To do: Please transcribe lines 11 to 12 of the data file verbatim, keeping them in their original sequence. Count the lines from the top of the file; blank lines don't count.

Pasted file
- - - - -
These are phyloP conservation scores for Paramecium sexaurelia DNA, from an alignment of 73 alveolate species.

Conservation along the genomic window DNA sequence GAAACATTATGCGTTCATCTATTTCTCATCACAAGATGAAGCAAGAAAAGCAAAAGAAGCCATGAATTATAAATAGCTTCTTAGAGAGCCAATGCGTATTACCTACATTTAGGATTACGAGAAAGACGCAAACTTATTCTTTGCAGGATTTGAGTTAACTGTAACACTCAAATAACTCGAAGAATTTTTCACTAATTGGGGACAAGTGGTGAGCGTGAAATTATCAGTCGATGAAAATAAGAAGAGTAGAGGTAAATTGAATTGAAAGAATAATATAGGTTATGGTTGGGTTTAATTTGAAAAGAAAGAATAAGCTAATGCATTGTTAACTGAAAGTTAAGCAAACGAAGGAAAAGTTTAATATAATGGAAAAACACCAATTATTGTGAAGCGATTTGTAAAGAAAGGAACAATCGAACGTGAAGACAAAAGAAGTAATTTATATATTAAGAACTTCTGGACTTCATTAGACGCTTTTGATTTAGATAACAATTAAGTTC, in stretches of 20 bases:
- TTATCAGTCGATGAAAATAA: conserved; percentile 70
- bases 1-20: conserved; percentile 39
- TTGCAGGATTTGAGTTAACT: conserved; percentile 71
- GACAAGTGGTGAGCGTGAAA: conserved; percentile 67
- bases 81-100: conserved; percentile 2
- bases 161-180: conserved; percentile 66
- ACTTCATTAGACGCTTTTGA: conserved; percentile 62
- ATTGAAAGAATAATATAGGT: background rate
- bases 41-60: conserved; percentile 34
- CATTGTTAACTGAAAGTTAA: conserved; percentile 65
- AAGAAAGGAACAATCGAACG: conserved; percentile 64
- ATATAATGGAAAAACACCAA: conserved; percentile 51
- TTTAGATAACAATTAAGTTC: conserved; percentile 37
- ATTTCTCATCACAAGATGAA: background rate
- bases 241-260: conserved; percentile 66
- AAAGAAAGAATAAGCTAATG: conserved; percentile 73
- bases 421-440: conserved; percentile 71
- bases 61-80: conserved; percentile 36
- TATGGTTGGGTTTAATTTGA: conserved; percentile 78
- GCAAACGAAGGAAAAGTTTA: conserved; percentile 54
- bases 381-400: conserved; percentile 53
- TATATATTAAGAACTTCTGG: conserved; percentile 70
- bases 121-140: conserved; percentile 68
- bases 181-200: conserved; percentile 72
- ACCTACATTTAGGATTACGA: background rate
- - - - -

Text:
- bases 41-60: conserved; percentile 34
- CATTGTTAACTGAAAGTTAA: conserved; percentile 65